Thursday, 26 August 2010

Tomcat Cluster Configuration without multicast

When trying to set this up, I could not find much on the web or in the tomcat documentation on how to get this configured.

This post should fix that. Apologies for the unpolished nature, but I wanted to record the configuration I got working as soon as possible and am pressed for time at the moment.


The basic configuration for the cluster on the first server is shown below.

<Cluster channelSendOptions="8" channelStartOptions="3" className="org.apache.catalina.ha.tcp.SimpleTcpCluster">
<Manager className="org.apache.catalina.ha.session.DeltaManager" expireSessionsOnShutdown="false" domainReplication="true" notifyListenersOnReplication="true" />
<Channel className="org.apache.catalina.tribes.group.GroupChannel">

<Membership className="org.apache.catalina.tribes.membership.McastService" bind="127.0.0.1" domain="test-domain"/>

<Sender className="org.apache.catalina.tribes.transport.ReplicationTransmitter">
<Transport className="org.apache.catalina.tribes.transport.nio.PooledParallelSender" />
</Sender>
<Receiver address="127.0.0.1" className="org.apache.catalina.tribes.transport.nio.NioReceiver" maxThreads="6" port="4000" selectorTimeout="5000" />
<Interceptor className="com.dm.tomcat.interceptor.DisableMulticastInterceptor" />
<Interceptor className="org.apache.catalina.tribes.group.interceptors.TcpFailureDetector" />
<Interceptor className="org.apache.catalina.tribes.group.interceptors.StaticMembershipInterceptor">
<Member className="org.apache.catalina.tribes.membership.StaticMember" port="4001" host="127.0.0.1" domain="test-domain" uniqueId="{0,0,0,0,0,0,0,0,0,0,0,0,0,0,0,0}" />
</Interceptor>
<Interceptor className="org.apache.catalina.tribes.group.interceptors.MessageDispatch15Interceptor" />
</Channel>
<Valve className="org.apache.catalina.ha.tcp.ReplicationValve" filter=".*\.gif;.*\.js;.*\.jpg;.*\.png;.*\.htm;.*\.html;.*\.css;.*\.txt;" />
<ClusterListener className="org.apache.catalina.ha.session.ClusterSessionListener" />

</Cluster>

Other servers have a similar configuration, but with other Members and modifications to the ports that are specified.

Notes
Setting channelStartOptions to 3 is supposed to disable multicast according to the tomcat docs:

<Cluster channelSendOptions="8" channelStartOptions="3" className="org.apache.catalina.ha.tcp.SimpleTcpCluster">


The Receiver port needs to match the port of the Member element on the Member server configuration. So if we have a receiver port of 4000 for Server A, we need to make sure that where the member is defined on other servers that port 4000 is used, so

Server A:
<Receiver address="127.0.0.1" className="org.apache.catalina.tribes.transport.nio.NioReceiver" maxThreads="6" port="4000" selectorTimeout="5000" />


Server A Member defined on all other cluster servers:
<Member className="org.apache.catalina.tribes.membership.StaticMember" port="4000" host="127.0.0.1" domain="test-domain" uniqueId="{0,0,0,0,0,0,0,0,0,0,0,0,0,0,0,1}" />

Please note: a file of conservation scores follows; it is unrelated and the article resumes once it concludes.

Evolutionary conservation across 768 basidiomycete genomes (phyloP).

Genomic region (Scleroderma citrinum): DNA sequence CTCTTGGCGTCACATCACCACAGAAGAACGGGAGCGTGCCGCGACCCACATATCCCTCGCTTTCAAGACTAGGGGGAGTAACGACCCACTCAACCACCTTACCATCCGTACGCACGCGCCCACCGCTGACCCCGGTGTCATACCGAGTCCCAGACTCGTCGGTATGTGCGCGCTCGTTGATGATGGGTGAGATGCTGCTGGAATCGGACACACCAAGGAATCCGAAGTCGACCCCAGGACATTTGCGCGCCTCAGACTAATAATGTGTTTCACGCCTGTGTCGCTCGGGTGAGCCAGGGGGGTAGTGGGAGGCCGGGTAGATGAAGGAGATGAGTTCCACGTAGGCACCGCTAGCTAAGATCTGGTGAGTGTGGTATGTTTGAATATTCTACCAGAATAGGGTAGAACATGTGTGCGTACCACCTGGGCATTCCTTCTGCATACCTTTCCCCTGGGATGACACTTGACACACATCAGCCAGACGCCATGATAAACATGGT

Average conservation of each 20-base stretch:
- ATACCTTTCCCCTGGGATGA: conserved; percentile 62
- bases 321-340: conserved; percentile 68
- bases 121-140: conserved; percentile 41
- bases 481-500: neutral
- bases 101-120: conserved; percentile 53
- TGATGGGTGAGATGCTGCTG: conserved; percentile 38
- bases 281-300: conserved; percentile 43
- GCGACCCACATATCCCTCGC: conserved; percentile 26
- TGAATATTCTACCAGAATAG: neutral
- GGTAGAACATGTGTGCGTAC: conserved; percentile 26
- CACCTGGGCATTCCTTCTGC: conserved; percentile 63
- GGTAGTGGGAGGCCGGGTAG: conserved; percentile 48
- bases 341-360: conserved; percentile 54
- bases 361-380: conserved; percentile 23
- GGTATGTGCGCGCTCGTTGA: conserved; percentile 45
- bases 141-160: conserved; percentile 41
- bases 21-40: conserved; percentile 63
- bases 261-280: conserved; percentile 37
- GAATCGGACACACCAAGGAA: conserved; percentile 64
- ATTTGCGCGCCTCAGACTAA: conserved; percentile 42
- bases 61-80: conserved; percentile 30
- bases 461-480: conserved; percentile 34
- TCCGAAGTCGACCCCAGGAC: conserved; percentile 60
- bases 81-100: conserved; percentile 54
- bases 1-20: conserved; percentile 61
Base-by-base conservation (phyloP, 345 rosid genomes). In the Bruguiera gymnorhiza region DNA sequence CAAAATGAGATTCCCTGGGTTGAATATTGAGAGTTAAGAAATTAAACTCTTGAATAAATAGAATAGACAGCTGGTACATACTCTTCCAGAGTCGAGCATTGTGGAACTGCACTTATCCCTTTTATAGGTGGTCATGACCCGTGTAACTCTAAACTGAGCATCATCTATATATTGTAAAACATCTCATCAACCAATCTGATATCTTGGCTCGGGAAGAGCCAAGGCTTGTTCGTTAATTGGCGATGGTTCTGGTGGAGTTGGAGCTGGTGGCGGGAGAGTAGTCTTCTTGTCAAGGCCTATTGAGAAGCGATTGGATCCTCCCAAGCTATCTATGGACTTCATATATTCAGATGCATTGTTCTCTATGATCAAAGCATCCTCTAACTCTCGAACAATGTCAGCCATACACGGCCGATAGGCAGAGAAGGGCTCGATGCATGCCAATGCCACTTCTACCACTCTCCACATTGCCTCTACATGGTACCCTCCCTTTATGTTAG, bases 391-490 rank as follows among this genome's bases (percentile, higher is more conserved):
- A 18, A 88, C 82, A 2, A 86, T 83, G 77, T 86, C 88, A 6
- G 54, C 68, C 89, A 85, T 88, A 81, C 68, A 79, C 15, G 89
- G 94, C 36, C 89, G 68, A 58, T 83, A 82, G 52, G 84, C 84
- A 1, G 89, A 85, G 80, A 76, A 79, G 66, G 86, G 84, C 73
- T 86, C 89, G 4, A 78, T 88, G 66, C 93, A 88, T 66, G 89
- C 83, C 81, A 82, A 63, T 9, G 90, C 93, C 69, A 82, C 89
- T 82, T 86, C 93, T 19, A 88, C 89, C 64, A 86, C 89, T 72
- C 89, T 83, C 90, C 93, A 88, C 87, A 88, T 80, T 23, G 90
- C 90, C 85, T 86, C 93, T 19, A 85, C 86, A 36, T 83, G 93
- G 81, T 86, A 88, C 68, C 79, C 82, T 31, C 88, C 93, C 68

Obviously the uniqueId for a Member needs to be unique for each cluster member. It needs to be specified as shown as a byte array of exactly 16 bytes.


This DisableMulticastInterceptor prevents multicast messages being sent. This class is not included in the tomcat distribution, but need to be as below:

public class DisableMulticastInterceptor extends ChannelInterceptorBase { @Override public void start(int svc) throws ChannelException { svc = (svc & (~Channel.MBR_TX_SEQ)); super.start(svc); } }

Deploy to Tomcat with no Downtime

Java web applications hosted in tomcat, can have a considerable startup time, particularly when libraries such as hibernate are used. Unless you have a large scale web site with multiple web servers, this means that deploying a new version of the application means a restart of the tomcat server, and this means downtime for the application.

It is however possible to eliminate this downtime by making use of tomcat's clustering capabilities.

The idea is that we define 2 tomcat instances in a cluster, fronted by the Apache web server. In normal operation1 only one of these tomcat instances is running. When we are ready to deploy a new release to the server, we deploy the war file to the tomcat instance that is not currently running. We start up this instance which then joins the cluster and has all the session information from the existing instance replicated to it. We can now test our application by connecting directly to the tomcat http connector ports.

Once we are happy that the application has deployed successfully, we switch the apache configuration to send all requests to the updated instance. As this has the session information replicated to it, users do not experience any downtime. Once the original instance has finished processing all of it's requests, it can be shutdown.

Should there turn out to be a problem with the release we have just performed, it is a simple matter to startup the old instance and change the apache configuration to switch back to the old instance.

With some clever scripting it is possible to manage deployments of different web applications within the cluster using the same techniques.

We can now perform deployments to our live servers without fear of downtime or unexpected errors. This can have a profound effect. No longer do we try and roll a number of features up into a single release, but can release more frequently increasing the rate at which we deliver useful features to our clients.

I will post another article on the details of the cluster configuration we have used detailing how to disable multicast (which does not work on Amazon EC2)